As a young man George Fayen found passion in the classroom and the golf course. During the War, he and his parents moved frequently for his father’s position in the Army. He enjoyed his time in Bel Air, Maryland, Montclair, New Jersey, and elsewhere. When the family finally settled near Pine Orchard in Branford, George found a love for golf. He competed in state championships and joined the team at The Taft School in Watertown caddying for the pros throughout New England during the summer.
In the Fall of 1949, George arrived at Yale University, where he spent much of the rest of his life and career. He played varsity golf and was the captain of the riflery team. In his senior year, he was named the Scholar of the House for Berkeley College and had the unusual opportunity to spend the whole year on a single research project, producing a two-volume essay on the Faust legend. He graduated Phi Beta Kappa with Honors with Exceptional Distinction.
He won a Henry Fellowship and spent the next two years at Oxford in Balliol College studying English literature and earning a “First” in his oral exams. Some of his warmest memories were of weekends spent playing golf in the English countryside, being hosted by generous British families, and finding the greens despite the rain and fog.
Fayen earned a PhD at Yale in 1960, winning a Porter Prize for his dissertation, and joined the faculty of the English Department. He analyzed the work of D. H. Lawrence and Thomas Hardy, other British novelists, modernist poets, and fiction writers, earning support for his research from the Guggenheim Foundation and as a Morse Fellow at Yale. In 1968 he was Associate Professor at Smith College and then at Northeastern University.
Starting in 1983 he returned to Yale as a Lecturer in English where he could concentrate on his greatest passion: sparking a love for language and ideas among students and mentoring young people as a freshman advisor. Never relying on past successes, Fayen prepared anew for each class by reading and re-reading his dog-eared copies of Homer, Chaucer, Wordsworth, and Dante. He filled student papers with hand-written notes, kept his office doors open at all hours, and made life-long friends with former students. Asked recently how he wanted to be remembered, he responded “I helped people do more than they thought they could.” His dedication to students was recognized with a Yale College Teaching Award in 1995 and the Berkeley College Mentoring Award in 2013.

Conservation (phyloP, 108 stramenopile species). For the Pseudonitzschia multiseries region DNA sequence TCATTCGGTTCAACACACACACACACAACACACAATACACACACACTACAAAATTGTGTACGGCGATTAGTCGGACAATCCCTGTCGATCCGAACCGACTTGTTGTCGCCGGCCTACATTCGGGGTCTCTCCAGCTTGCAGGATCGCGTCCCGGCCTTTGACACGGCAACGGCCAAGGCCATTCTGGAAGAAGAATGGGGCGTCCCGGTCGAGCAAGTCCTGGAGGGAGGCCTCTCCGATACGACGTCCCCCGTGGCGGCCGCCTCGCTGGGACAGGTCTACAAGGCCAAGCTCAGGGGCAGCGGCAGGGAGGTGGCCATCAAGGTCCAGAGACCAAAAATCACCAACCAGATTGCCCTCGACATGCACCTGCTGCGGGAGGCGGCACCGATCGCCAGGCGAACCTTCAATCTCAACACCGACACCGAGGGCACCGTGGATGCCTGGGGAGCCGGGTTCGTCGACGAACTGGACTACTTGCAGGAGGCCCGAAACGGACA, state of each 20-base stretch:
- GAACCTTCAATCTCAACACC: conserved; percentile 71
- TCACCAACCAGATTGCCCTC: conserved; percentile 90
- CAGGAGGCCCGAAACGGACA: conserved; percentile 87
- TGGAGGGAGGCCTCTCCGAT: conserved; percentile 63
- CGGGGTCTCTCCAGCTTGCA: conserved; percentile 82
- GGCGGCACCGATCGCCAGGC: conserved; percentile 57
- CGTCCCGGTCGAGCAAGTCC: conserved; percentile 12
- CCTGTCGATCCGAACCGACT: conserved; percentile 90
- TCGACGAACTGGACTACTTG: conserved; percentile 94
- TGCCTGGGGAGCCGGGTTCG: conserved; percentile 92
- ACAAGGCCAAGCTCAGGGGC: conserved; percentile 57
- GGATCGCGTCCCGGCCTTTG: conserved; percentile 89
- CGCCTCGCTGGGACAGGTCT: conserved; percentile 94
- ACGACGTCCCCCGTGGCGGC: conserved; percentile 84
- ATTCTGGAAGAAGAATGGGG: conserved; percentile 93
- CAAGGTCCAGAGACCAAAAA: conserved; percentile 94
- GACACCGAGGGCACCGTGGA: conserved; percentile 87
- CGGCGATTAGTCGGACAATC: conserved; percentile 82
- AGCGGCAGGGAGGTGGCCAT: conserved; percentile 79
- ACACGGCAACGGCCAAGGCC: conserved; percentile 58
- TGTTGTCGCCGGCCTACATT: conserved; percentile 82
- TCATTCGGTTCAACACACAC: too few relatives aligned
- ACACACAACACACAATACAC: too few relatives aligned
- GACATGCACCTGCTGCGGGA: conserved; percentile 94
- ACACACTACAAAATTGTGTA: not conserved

George Fayen married Eugenia Joyce in 1975. Together they created a family with their daughter Sarah and George’s older daughters Hilary and Alexandra. George was a fearless father. He loved the outdoors and shared that love with his children. He took the family on camping trips that included canoeing, fishing, and hiking. He taught his kids to cross-country ski, took them ice-skating at night on frozen ponds, and practiced softball in East Rock Park with hand-made home plates. There were many summer vacations on Cape Cod with trips to Fenway Park to watch the Red Sox.
George loved the Yale and New Haven communities. He and Genie enjoyed attending local Yale theater productions, music concerts, and basketball games. George was also one of the city’s original bicycle commuters. In an age before bike lanes and bicycle helmets, George could be seen riding his classic black Raleigh three-speed up Prospect Street balancing heavy bags of books on his handlebars. He was a regular at Clark’s Dairy, the Educated Burgher, and Yorkside Pizza. He was interested in people’s ideas and passions. He could engage the local contractor in discussions of Beowulf and gifted his favorite books to bartenders.
George is survived by his wife Eugenia Joyce Fayen, daughters Hilary Fayen Higgins of Bellingham, Washington, Alexandra Scott Fayen of Madison, Wisconsin, and Sarah Fayen Scarlett of Houghton, Michigan as well as five grandsons and four great-grandsons. He is also survived by his cousin, Mark Staples of King of Prussia, Pennsylvania. A private family burial service at Grove Street Cemetery and a Celebration of Life gathering are planned for later in the summer. Arrangements are with the Hawley Lincoln Memorial, 424 Elm St., New Haven.